N O P Q R S T U V W X Y Z #

Narrator quotes

View Quote [opening lines] No one would have believed, in the middle of the 20th century, that human affairs were being watched keenly and closely by intelligences greater than man's. Yet, across the gulf of space on the planet Mars, intellects vast and cool and unsympathetic regarded our Earth with envious eyes, slowly and surely drawing their plans against us. Mars is more than 140 million miles from the sun, and for centuries it has been in the last stages of exhaustion. At night, temperatures drop far below zero even at its equator. The inhabitants of this dying planet looked across space with instruments and intelligences of which we have scarcely dreamed, searching for another world to which they could migrate. They could not go to Pluto, outermost of all the planets, so cold that its atmosphere lies frozen on its surface. They couldn't go to Neptune or Uranus, twin worlds in eternal night and perpetual cold, both surrounded by an unbreathable atmosphere of methane gas and ammonia vapor. The Martians considered Saturn, an attractive world with its many moons and beautiful rings of cosmic dust, but its temperature is close to 270 degrees below zero, and ice lies 15,000 miles deep on its surface. Their nearest world was giant Jupiter, where there are titanic cliffs of lava and ice with hydrogen flaming at the tops, where the atmospheric pressure is terrible - thousands of pounds to the square inch. They couldn't go there. Nor could they go to Mercury, nearest planet to the sun; it has no air, and the temperature at its equator is that of molten lead. Of all the worlds that the intelligences on Mars could see and study, only our own warm Earth was green with vegetation, bright with water, and possessed a cloudy atmosphere eloquent of fertility. It did not occur to mankind that a swift fate might be hanging over us, or that from the blackness of outer space we were being scrutinized and studied – until the time of our nearest approach to the orbit of Mars during a pleasant summer season.
View Quote The Martians had calculated their descent upon our Earth with amazing perfection and subtlety. As more of their cylinders came from the mysterious depths of space, their war machines, awesome in their power and complexity, created a wave of fear which swept into all corners of the world. In every country, government officials met in desperate conclave, seeking ways to coordinate their defenses with those of other nations. The government of India, driven from New Delhi, met in a railroad coach, while massive Hindu populations streamed for the imagined safety of the faraway Himalayas. The redoubtable Finnish and Turkish armies, Chinese battalions and Bolivians worked and fought furiously. Every effort against the tremendous power of their other-world antagonists ended in the same frantic rout. As the Martians burned fields and forests, and great cities fell before them, huge populations were driven from their homes. The stream of flight rose swiftly to a torrent. It became a giant stampede without order and without goal. It was the beginning of the rout of civilization, of the massacre of humanity. A great silence fell over half of Europe, as all communication was disrupted. When the last wire photo out of Paris reached the French Cabinet, exiled in Strausberg, they hit upon the idea of using super-speed jets as couriers. Stripped of armament and loaded with extra fuel, these planes maintained connections with the Scandinavian countries, North Africa, the United States and especially with England. It was plain the Martians appreciated the strategic significance of the British Isles. The people of Britain met the invaders magnificently, but it was unavailing. As the Martians swept northward toward London, the British Cabinet stayed in session, coordinating every item of information that could be gathered, passing it on to the United Nations in New York. From there, the news was forwarded to Washington. Because here was the only remaining unassailed strategic point.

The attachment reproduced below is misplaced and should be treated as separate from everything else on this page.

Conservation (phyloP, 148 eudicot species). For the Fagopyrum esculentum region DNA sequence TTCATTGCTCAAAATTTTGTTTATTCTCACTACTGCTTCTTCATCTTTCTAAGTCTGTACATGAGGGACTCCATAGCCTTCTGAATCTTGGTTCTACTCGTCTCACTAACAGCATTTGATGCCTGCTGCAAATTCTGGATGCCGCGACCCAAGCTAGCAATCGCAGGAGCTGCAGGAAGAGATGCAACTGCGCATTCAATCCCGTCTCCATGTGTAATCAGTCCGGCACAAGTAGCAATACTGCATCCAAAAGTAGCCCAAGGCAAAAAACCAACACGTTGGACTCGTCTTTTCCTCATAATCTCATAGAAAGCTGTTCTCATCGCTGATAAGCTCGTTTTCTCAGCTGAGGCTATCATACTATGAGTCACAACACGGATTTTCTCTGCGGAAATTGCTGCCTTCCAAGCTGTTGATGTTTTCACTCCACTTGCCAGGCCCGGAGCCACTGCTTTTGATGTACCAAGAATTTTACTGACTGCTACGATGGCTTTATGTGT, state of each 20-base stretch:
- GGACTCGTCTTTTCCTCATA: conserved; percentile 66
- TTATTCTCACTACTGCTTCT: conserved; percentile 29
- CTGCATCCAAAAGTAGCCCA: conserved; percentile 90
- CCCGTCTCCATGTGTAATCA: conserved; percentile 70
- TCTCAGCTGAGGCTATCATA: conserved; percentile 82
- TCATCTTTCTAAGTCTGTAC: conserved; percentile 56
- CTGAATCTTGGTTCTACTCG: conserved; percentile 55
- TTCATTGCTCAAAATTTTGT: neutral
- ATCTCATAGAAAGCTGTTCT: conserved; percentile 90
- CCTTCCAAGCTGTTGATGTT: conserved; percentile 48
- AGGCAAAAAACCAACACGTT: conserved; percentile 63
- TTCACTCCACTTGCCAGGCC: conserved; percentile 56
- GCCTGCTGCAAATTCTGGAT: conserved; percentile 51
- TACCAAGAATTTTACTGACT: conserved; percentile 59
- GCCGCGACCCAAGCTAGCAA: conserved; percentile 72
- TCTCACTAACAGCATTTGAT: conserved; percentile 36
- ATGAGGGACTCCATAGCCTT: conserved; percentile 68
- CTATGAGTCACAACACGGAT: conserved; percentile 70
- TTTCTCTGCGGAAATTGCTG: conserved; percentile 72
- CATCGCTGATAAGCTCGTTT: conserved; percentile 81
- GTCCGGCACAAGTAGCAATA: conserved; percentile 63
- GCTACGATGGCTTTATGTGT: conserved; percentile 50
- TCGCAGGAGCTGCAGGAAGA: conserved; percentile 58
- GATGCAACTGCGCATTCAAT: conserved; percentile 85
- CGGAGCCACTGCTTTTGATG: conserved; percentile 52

View Quote [last lines] The Martians had no resistance to the bacteria in our atmosphere to which we have long since become immune. Once they had breathed our air, germs which no longer affect us began to kill them. The end came swiftly. All over the world, their machines began to stop and fall. After all that men could do had failed, the Martians were destroyed and humanity was saved by the littlest things which God, in His wisdom, had put upon this Earth.
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